A rattail teaspoon
It is Mrs Pudding's birthday this week. I had a brilliant idea to buy her a voucher for the massage of her choice. However, when I asked if there was anything she wanted for her birthday she told me she would like some new teaspoons.
Several years ago and at some expense we bought a full set of Sheffield-made cutlery in the famous rattail design. Only three of the original eight teaspoons have survived. Who knows what happened to the other five - probably accidentally tossed into the kitchen waste bin or taken out of the house in lunchboxes - never to return.
Anyway, over in the Hillsborough suburb of the city there's a business called The Sheffield Cutlery Shop. They have a website - see here. This morning I phoned them. Though they normally sell their goods through online orders, the respondent at the other end checked his spoon stock and said that they did have six rattail spoons in and I could come over to buy them directly.
As I drove over there in Clint, my luxury South Korean automobile, I expected to soon be standing at a shop counter, whipping my bank card out and simply paying for the six spoons. But it wasn't like that.
First of all, there was no actual shop. It was a workplace dedicated to cutlery with machines, lathes, boxes, polishing instruments and different types of cutlery at different stages of preparation all over the place. The owner was a man of around fifty called Lee. His father and grandfather had owned the business before him.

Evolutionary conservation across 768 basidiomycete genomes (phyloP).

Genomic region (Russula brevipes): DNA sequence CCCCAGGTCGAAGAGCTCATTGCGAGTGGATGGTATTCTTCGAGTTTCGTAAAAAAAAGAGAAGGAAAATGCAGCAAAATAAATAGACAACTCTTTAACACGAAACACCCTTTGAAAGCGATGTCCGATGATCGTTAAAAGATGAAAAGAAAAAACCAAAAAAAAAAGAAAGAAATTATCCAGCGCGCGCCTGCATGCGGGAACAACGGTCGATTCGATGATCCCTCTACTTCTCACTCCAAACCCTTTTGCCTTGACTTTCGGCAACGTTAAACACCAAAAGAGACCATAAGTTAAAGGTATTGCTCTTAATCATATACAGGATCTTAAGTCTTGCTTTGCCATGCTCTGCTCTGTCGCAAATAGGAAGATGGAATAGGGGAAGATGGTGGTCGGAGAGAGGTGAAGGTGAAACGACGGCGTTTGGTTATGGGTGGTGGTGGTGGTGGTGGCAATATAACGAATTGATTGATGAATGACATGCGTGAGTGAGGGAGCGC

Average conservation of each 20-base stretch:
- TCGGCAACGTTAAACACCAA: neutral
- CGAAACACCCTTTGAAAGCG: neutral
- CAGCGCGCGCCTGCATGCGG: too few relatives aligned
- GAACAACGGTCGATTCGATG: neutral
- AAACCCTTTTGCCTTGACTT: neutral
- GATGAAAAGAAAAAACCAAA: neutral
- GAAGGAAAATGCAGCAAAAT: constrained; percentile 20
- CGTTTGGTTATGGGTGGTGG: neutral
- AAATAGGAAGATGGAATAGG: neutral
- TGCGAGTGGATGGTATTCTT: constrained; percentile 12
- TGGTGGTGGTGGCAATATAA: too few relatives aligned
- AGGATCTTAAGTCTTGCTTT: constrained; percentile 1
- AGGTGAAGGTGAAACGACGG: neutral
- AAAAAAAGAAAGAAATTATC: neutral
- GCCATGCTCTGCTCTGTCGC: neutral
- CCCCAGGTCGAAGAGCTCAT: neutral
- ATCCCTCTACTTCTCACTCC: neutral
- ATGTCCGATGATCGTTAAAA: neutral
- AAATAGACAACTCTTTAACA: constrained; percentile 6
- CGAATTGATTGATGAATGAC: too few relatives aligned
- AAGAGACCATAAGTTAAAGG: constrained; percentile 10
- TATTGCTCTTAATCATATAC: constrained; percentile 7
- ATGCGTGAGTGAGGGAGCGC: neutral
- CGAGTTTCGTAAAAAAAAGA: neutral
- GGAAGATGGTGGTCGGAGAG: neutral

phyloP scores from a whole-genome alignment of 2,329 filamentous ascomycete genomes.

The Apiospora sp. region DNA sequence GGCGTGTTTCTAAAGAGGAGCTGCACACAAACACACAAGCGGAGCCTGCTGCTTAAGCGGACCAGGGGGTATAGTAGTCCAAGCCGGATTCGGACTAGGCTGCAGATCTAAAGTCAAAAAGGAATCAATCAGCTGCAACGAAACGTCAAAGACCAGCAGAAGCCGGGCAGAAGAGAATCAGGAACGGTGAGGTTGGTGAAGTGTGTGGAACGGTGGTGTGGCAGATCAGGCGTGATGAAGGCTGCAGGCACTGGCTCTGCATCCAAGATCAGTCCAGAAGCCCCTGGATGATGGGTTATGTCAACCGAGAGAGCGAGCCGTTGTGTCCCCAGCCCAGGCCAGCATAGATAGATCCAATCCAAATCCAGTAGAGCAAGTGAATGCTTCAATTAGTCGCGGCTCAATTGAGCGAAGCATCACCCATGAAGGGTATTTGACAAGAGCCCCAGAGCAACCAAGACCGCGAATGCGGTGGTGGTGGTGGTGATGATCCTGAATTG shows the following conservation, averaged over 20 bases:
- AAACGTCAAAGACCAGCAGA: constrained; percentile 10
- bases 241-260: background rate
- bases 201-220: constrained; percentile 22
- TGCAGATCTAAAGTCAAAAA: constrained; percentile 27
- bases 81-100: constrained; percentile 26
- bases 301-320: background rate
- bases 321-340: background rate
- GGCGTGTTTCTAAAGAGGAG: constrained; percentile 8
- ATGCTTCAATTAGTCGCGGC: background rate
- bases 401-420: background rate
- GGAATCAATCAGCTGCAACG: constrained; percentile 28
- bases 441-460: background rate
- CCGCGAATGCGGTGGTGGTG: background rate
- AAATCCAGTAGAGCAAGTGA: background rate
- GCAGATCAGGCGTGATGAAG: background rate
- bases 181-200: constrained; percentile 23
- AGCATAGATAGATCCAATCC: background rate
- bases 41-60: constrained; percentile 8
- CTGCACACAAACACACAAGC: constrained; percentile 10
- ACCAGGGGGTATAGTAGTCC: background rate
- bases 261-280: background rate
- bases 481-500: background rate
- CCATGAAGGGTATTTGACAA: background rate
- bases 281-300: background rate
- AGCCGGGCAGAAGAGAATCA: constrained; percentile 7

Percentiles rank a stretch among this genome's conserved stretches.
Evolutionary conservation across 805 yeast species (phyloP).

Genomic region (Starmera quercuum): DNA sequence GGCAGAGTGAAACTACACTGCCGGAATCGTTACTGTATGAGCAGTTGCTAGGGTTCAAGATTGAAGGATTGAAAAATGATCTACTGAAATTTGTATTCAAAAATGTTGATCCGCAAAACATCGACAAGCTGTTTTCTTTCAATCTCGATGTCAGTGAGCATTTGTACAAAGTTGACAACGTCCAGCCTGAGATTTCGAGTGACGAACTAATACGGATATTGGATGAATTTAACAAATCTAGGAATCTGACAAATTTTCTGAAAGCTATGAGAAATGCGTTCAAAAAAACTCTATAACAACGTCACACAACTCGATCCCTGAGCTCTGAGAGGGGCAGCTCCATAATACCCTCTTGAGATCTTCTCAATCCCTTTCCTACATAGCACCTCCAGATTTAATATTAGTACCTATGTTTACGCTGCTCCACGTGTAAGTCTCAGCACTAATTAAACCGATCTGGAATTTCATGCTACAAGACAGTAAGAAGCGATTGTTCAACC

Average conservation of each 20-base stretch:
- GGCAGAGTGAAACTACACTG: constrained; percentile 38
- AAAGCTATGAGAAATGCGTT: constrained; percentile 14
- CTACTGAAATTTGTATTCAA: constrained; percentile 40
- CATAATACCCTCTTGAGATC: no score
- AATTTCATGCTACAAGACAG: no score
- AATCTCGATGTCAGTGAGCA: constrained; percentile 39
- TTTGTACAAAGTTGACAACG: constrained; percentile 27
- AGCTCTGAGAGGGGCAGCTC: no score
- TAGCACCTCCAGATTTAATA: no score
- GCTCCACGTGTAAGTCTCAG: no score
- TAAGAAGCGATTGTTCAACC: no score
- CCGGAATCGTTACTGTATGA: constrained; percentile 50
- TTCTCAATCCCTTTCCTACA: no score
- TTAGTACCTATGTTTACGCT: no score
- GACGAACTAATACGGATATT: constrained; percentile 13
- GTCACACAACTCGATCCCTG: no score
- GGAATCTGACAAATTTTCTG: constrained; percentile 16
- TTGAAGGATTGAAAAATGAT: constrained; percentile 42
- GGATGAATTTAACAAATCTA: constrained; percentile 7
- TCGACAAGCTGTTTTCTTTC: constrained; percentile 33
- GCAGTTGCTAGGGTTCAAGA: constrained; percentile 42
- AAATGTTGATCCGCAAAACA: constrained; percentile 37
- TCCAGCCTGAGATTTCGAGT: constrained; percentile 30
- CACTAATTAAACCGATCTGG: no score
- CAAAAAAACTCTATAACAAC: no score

Lee made a very positive impression upon me. He was infectiously passionate about cutlery and very much a hands-on boss. In half an hour I learnt so much more about making and finishing cutlery as Lee whizzed me around the premises randomly pointing things out including packages containing knives and boxes of cutlery that were about to be dispatched around the world.
He told me that he has recently taken an order to make six thousand serrated table knives to be sent to Irish embassies and consulates around the globe. He also showed me an antler bone handled carving set to be sent to a customer in Minneapolis. Wistfully, I told him that I had been there and thought of it as a beautiful city with its lakes and spacious suburbs. Maybe George Floyd saw it differently.
You might say that the work environment was chaotic but everything had its place. In one room, Lee showed me boxes of antlers - some from Scotland, some from the Woburn Abbey estate in Bedfordshire and some from Scandinavia. I wished I had taken my camera but the last thing I was expecting was a guided tour. It was utterly fascinating and I would have happily spent the rest of the day there.
One of the rattail spoons had not been "stamped" so Lee did it there and then using an amazing laser machine. I reminded him that I needed to pay for the teaspoons and he said I could do it online when I got home. He didn't even know my name but he trusted me to do the honest thing which of course I did this very afternoon.
Oh and shhhh! Please don't tell Shirley that I have bought her spoons as requested. Being the perfect husband can be quite demanding I find.
Inside R&R Polishing Ltd premises at Jericho Works, Malin Bridge.
This was the only picture of the place I could find online.